06 Apr Norway Maple detail shows weakness in Parks Cheasty policy is
Posted April 6, 2014 from Seattle, WA
Parks is trying hard to paint a picture of Cheasty as a worthless basket-case of a dying ruined forest, victim of neglect and non-native species. Let’s put aside for now the fact of Park’s responsibility in Cheasty’s current condition and also put aside the very pertinent question of whether it’s current condition should be linked in any way to any decision Seattle makes about whether mountain biking is appropriate there.
Still, Parks is quite right in pointing out that the invasion of English Ivy in Cheasty—though far from unique in Western WA lowland natural areas–is a very real problem.
But then in almost the same breath Parks points to the Norway Maple as though it presented the same issue. Some of the oldgrowth Maples in Cheasty are Norway Maples rather than the local species, Big-leaf Maple. Here Parks is way way off base. Norway Maples are far from invasive, occurring mostly where they have been planted, (they were planted in Cheasty) and function in the Northwest ecosystem about the same as a Big-leaf Maple. The presence of old-growth Norway Maples I would argue should be viewed as a positive for Cheasty, not a negative.
Restoration planners should step back and look at the situation from the lense of overall biodiversity rather than simply asking in a mind-dead-kind-of-way whether a given plant is native or not.
When a Warbler flies up from Central America, it doesn’t spot a Norway Maple and say, “No, that’s a non-native, I refuse to forage on that tree.” In our neighborhood on Beacon Hill there is a large old Norway Maple that has never ceased to amaze me in spring: For a two or three week period in late April to mid-May, this tree in past years has hosted 10 to 20 Warblers nonstop foraging for insects on its many branches. (Mostly Yellow-rumped Warblers, also Orange-crowned and Wilson’s, as well as Western Tanagers and other species at times.) For the cadre of birds that are deeply embattled in Seattle in 20-teens, such as Evening Grosbeak, both breeding Warblers, Downy Woodpecker, Vaux’s Swifts and all the aerial insectivores, and Black-headed Grosbeak, etc, an oldgrowth Norway Maple is going to be a good thing, not a bad thing. To remove a tree like this in the name of some type of environmentalism goes beyond bad judgement and verges into conflict-of-interest-style corruption. The Norway Maples are being classed with the Ivy in a concerted attempt to overstate how bad Cheasty’s condition is, and Parks is hoping we just take their word for it.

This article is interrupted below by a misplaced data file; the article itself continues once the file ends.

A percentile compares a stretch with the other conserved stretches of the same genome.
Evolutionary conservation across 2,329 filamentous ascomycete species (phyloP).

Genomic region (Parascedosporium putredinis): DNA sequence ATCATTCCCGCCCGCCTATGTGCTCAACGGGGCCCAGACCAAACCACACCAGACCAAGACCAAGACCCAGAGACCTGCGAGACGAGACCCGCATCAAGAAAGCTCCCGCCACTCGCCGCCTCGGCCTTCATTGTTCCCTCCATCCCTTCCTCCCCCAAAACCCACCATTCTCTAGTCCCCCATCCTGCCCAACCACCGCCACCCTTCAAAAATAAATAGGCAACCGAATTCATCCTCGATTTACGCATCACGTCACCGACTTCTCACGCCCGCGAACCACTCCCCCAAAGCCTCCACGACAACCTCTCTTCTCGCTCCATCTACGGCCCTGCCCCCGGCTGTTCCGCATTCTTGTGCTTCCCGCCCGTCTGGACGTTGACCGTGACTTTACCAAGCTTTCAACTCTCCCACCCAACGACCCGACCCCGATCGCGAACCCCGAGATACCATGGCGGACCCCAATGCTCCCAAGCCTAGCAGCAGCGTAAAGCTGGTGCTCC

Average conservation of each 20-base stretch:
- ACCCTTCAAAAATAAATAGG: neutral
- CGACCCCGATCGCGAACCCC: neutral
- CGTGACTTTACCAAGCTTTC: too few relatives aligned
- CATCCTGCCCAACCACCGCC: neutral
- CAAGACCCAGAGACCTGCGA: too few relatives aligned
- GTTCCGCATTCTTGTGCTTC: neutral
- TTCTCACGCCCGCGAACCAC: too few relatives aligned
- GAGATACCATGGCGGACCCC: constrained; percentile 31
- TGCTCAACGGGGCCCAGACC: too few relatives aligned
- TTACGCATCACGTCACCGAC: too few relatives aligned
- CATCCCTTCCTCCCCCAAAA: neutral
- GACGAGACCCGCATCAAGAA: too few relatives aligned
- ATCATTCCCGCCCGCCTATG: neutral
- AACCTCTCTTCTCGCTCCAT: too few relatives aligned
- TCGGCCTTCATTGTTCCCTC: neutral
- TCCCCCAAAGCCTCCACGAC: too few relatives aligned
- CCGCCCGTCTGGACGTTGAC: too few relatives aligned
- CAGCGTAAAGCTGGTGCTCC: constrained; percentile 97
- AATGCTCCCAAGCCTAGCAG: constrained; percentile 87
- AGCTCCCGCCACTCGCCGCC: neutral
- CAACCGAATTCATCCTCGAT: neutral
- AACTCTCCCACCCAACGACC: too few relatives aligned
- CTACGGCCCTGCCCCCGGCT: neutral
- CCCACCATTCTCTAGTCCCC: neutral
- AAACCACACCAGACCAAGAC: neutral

Another “little big issue” that speaks volumes about Parks’ poorly-thought-out plan involves parking.
At the March 25 2014 meeting at Jefferson Community Center, we heard how wonderful the bike park will be. We heard that it will be the only place in the entire city where a person would be able to mountain-bike. We heard how cool the trails and jumps will be.
Then when somebody asked “What about parking?” to my astonishment, Parks spokespeople and mountain bikers joined in a loud and dismissive chorus: “Oh, this won’t draw that many people.”
So here’s a question for Parks: Will this draw a lot of people and create a parking problem or will this be more or less a failure at drawing people and not overburden the tiny amount of parking available now?